Paying less for fuel and capitalizing on labor difficulties that jammed West Coast shipping ports earlier this year helped Hawaii’s largest ocean cargo transportation firm earn a record first-quarter profit.
Honolulu-based Matson Inc. reported earning $25 million in the January-to-March period.
That net income eclipsed the company’s $3.4 million first-quarter profit last year and $9.1 million in the same quarter the year before. Prior to that, earnings aren’t comparable because Matson was a subsidiary of Alexander & Baldwin Inc.
Shares of Matson stock closed Monday, before the earnings report was released, at a near all-time high of $41.40. The stock’s peak was $42.85 on April 28. Matson stock began trading in July 2012 at $27.83, and first moved above $30 in November.
"Our businesses are performing well," Matt Cox, company president and CEO, said in a statement announcing the earnings. "As expected, Matson carried strong momentum into the first quarter of 2015."
The biggest change in Matson operations during the quarter was a $23.6 million reduction in operating costs largely due to lower fuel prices compared with the same period last year.
Saving a lot of money on fuel, however, isn’t expected to continue — unless fuel prices drop more — because Matson decreased customer fuel surcharges in recent months to where the surcharges are now balanced with fuel prices that leveled off.
On the revenue end, Matson took in $398.2 million in the first quarter, up from $392.5 million a year earlier.
The higher revenue was largely driven by customers paying more to put cargo on Matson ships traveling from China to the West Coast where international cargo carriers faced delays getting their ships into port.
Matson was largely unaffected by the West Coast port delays because it has its own terminal operations. As a result, customers flocked to the opportunity to bypass the mess that engulfed other carriers.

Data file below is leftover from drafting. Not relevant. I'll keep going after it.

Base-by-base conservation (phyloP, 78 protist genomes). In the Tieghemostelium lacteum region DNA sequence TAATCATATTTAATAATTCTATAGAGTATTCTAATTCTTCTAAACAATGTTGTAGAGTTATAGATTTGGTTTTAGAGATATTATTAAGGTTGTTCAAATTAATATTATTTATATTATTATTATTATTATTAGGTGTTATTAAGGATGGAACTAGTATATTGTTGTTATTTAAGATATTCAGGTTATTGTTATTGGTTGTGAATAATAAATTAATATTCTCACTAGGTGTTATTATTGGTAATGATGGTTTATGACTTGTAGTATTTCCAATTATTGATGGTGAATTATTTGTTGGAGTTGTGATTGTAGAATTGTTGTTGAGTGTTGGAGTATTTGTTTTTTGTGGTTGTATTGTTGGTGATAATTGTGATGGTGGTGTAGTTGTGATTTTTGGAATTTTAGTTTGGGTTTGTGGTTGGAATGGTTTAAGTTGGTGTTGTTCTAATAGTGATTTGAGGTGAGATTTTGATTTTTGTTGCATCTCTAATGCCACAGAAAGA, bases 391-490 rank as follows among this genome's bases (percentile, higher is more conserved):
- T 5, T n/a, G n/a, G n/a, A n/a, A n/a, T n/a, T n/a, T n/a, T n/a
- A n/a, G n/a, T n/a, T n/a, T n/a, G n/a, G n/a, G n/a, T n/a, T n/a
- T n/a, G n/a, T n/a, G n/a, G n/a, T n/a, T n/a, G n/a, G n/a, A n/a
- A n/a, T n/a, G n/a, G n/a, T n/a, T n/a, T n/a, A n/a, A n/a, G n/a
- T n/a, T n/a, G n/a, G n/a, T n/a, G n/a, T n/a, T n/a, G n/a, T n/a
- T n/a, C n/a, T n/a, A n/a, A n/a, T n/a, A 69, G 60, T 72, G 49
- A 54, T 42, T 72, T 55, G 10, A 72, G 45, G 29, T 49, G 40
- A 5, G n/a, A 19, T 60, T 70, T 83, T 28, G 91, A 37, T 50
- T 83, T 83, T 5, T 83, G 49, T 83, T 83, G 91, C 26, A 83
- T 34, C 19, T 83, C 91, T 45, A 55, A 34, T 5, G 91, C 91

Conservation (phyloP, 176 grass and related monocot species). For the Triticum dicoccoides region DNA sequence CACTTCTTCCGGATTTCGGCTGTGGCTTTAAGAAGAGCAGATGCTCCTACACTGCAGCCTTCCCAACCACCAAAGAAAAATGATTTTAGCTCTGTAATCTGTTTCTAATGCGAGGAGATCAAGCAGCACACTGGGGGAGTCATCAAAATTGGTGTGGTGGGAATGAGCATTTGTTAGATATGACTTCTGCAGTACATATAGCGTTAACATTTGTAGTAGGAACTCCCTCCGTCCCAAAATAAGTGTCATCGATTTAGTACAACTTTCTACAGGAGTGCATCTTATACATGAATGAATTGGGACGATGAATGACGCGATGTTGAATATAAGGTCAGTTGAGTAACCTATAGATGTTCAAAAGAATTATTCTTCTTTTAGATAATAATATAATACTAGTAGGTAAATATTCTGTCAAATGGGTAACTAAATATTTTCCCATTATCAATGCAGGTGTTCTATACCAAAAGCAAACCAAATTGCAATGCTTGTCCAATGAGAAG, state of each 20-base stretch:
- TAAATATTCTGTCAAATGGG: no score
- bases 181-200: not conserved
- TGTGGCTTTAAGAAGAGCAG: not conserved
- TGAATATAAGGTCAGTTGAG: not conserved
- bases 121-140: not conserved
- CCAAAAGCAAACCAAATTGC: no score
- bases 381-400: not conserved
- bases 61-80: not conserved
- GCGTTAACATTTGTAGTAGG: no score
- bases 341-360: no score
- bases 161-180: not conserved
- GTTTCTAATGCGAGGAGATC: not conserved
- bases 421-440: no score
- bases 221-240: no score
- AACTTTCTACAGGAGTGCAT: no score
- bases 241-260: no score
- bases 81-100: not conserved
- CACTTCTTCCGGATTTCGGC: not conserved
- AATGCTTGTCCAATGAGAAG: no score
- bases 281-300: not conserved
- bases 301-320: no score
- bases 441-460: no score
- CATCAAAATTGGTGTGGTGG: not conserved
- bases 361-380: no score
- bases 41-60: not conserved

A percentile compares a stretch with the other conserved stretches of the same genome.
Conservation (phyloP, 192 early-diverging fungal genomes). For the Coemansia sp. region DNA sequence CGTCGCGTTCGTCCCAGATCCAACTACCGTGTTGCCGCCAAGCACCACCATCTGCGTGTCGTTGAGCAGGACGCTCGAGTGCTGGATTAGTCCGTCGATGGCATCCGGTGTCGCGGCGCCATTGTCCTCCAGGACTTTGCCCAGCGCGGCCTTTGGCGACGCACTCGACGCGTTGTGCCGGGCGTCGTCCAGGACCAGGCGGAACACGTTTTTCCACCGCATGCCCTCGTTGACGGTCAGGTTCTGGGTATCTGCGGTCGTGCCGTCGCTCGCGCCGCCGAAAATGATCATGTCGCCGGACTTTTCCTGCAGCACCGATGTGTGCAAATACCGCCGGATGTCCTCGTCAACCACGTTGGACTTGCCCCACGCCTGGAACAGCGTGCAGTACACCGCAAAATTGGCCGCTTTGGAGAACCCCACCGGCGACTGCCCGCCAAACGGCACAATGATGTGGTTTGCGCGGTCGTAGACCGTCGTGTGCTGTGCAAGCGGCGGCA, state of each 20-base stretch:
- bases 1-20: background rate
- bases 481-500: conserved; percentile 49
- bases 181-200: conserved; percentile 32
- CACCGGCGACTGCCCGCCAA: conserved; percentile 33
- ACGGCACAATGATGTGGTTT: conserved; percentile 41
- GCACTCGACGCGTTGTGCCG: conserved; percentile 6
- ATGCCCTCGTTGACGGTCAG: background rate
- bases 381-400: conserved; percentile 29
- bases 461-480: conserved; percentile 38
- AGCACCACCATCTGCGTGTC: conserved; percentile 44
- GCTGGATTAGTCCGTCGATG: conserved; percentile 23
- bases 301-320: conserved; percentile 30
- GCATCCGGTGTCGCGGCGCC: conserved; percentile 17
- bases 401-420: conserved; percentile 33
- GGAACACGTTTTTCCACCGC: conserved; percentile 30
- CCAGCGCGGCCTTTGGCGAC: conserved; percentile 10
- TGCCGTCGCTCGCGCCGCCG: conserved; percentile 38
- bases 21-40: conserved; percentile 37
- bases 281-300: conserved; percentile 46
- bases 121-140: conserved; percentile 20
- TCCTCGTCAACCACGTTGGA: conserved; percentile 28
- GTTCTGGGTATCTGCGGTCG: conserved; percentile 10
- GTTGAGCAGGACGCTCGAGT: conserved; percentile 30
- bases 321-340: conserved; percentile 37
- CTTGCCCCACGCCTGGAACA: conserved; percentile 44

"We saw just tremendous demand for (Matson’s China) service in the face of ongoing difficulties, creating a terrific environment for us," Cox told stock analysts on a conference call following the earnings announcement.
Matson’s West Coast terminal business generated a $3.4 million operating profit in the first quarter compared with $200,000 a year earlier.
Container volume on Matson ships serving China rose 5 percent in the quarter — to 14,400 from 13,700 a year earlier — while rates rose "significantly."
Container shipments overall for Matson, which also operates in Hawaii, Guam and the South Pacific, slid less than 1 percent to 56,100 in the quarter compared with 56,200 a year earlier.
In Hawaii, container volume rose less than 1 percent to 33,400 from 33,300.
Hawaii automobile shipments plummeted 31.5 percent to 15,900 in the first quarter from 23,200 a year earlier due to some auto manufacturers shifting their business to a rival. However, Matson said the loss had no meaningful impact on its earnings because there was hardly any profit left in carrying cars due to intense competition.
Cox told stock analysts that he expects Hawaii’s construction industry will generate more demand for shipping over the next two years. However, Matson projects that its Hawaii container volume will remain flat this year as rival carrier Pasha Hawaii Transport Lines puts a new ship into service.
Pasha, which operates one ship, has scheduled the second ship’s inaugural departure from San Diego for Thursday, with an arrival in Honolulu six days later.
Cox said the new ship will increase shipping capacity by 5 to 10 percent in the market where Matson operates nine ships.
Matson and Pasha plan to become considerably bigger next month when a pending acquisition of another rival, Horizon Lines Inc., is projected to be completed. Matson is acquiring Horizon’s business in Alaska while Pasha is acquiring Horizon’s business in Hawaii.
One lingering negative issue for Matson continues to be molasses that leaked into Honolulu Harbor from its terminal in September 2013. The company said it spent $200,000 on legal and other expenses related to the spill in the first quarter.
The company agreed in October to pay $1 million in fines and restitution for spilling 233,000 gallons of molasses that killed more than 26,000 fish and other marine life.